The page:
California Assembly GOP Plan Complicates Comeback Attempt

John Seiler John Seiler
December 8, 2022Updated: December 8, 2022


California desperately needs two-party competition. Democrats have held every state office since 2011—and but for a single year in the Assembly, 1996, they have wielded majorities in both houses of the Legislature for 50 years, with supermajorities in recent years. One-party rule is not democracy.

To try to get back in the game, Assembly Republicans on Dec. 5, the start of the new legislative session, released a new “California Promise” legislative package with 28 points. Minority leader James Gallagher (R-Yuba City) said the solutions are “desperately needed to address a number of the state’s biggest issues. Republicans are here in Sacramento to make something abundantly clear: We can have a California that is affordable to live in, safe for our families and where our kids get the best education.”

He said the Democrats “can either stand in the way of progress, or they can join us to help better the lives of millions of Californians. Republicans are the party of innovative solutions, and we’re ready to act on Day One.”

The first problem is the California Promise is clogged with 28 points, at least 10 too many. Newt Gingrich’s 1994 “Contract With America,” which helped catapult Republicans into a majority in the U.S. House of Representatives for the first time in four decades, included only 10 points. People also are familiar with a 10-point plan because of the 10 Commandments.

But a three-point plan would be even better, each point hammered home.

A plan with 28 points is just too complicated for a party trying to climb out of super-minority status, with just 17 members in the Assembly out of 80, down from 19 in the last session. And with nine in the Senate, holding steady, out of 40.

I’ll review the best 10 on the list, each with a direct appeal to voting Californians.

1. Gas tax. Repeal it. A no-brainer. This would save California drivers 54 cents a gallon at the pump. Unfortunately, it’s only a one-year suspension. And the Republicans add another plank, allowing the governor to suspend it “due to hardship on low-income and middle-class families.” They should keep it simple. Permanent repeal.

I wish they also would have advanced the proposal I’ve been making for a decade to cut the sales tax half a cent, benefitting everybody.

2. Income taxes. Increase the renters’ tax credit, which currently goes only to the very poor. Being a renter, I’m really for this one. Homeowners get a mortgage deduction. Why shouldn’t renters get something similar? Better: Make all rent deductible from state taxes up to $150,000 in income.

3. Housing and homeless. They push three ideas, none that great. Nothing about reforming the California Environmental Quality Act. Their best idea is banning homeless encampments within 500 feet of schools. The other ideas are providing a property tax bonus to cities that provide more housing. That’s too much micro-management. The other idea is redirecting money to regional shelters for the homeless.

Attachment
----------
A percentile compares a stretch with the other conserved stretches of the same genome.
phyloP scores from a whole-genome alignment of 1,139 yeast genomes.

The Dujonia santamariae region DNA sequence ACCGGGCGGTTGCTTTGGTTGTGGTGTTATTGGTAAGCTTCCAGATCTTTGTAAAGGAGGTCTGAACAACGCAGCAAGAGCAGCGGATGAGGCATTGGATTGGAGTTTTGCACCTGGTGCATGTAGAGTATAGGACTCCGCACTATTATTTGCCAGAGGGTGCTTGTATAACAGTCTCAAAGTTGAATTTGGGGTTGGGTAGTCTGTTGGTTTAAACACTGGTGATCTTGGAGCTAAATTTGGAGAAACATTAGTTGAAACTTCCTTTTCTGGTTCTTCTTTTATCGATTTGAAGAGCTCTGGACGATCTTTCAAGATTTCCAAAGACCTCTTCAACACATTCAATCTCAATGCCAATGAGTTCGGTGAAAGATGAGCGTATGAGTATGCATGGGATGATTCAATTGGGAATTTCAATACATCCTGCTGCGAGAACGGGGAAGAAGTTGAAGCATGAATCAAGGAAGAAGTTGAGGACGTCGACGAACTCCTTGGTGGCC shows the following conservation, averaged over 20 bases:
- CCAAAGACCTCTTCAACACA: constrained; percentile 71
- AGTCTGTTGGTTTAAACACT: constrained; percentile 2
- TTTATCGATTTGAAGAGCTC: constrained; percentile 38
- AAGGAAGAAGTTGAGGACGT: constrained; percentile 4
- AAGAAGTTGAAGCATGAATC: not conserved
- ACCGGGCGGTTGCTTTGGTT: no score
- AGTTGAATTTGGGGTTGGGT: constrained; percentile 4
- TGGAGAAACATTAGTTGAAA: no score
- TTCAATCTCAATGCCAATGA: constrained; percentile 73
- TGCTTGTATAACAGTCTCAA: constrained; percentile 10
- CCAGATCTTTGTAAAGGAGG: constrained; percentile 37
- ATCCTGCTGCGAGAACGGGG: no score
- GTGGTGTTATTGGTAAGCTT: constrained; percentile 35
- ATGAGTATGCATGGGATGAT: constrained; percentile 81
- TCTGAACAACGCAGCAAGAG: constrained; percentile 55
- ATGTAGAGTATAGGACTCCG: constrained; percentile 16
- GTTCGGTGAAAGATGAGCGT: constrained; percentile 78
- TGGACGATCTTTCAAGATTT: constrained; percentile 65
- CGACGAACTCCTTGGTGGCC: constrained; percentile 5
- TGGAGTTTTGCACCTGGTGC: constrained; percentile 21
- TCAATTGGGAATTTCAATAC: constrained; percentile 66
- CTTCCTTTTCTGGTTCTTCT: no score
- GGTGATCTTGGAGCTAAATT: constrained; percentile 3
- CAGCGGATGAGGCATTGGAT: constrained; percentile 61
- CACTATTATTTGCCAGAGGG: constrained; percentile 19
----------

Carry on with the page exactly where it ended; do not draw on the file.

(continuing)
4. Energy. Repeal the moratorium on building new nuclear power. Great idea. Even President Biden, Rep. Alexandria Ocasio-Cortez, and the 2020 Platform of the Democratic National Convention have backed building new, safe nuke plants.

5. Crime. Increase penalties for the sale, possession for sale and transportation of fentanyl. I don’t want a new “war on drugs,” but something has to be done when kids are dropping dead by the thousands, often from taking a single, first dose.

Unfortunately, the Republicans also want to enhance penalties for gun crimes. The Democrats do just fine increasing unneeded anti-gun legislation, thank you.

6. School curriculum. Make public-school curriculum transparent for parents. Excellent. Better: Put all curricula online.

7. Education. Expand technical education. Most kids really don’t need to go to college. Training in a high-paying technical field, such as welding or tool-and-die, is much better than running up $100,000 in debt for a useless degree in CRT-soaked psychology or sociology.

8. Water. Expedite judicial review of water projects. The Republicans bring up CEQA reform here, properly, as they should have for housing, as I mentioned above.

9. Water storage. “Codify the goal of achieving 3.7MAF (million acre feet) of new water storage by 2030 and 4MAF by 2040 set in Governor Newsom’s administration’s ‘Water Supply Strategy.’”

10. Wildfires. Accurately include wildfire emissions among state CO2 reports. In The Epoch Times in October, I reported on a study by UCLA and University of Chicago researchers, “Wildfires Canceled California’s CO2 Gains.” If this were better known, the state would be more inclined to prioritize reducing wildfires through undergrounding, instead of following such chimeras as ending the sale of all gas-powered cars by 2035.

In sum, the Republicans have come up with some mostly decent ideas. But they need to remember Thoreau’s admonition: “Our life is frittered away by detail. Simplify, simplify, simplify! I say, let your affairs be as two or three, and not a hundred or a thousand; instead of a million count half a dozen, and keep your accounts on your thumb-nail.”

Especially when there are only 19 GOP assemblymembers out of 80.

Views expressed in this article are the opinions of the author and do not necessarily reflect the views of The Epoch Times.

John Seiler is a veteran California opinion writer. He has written editorials for The Orange County Register for almost 30 years. He is a U.S. Army veteran and former press secretary for California state Sen. John Moorlach. He blogs at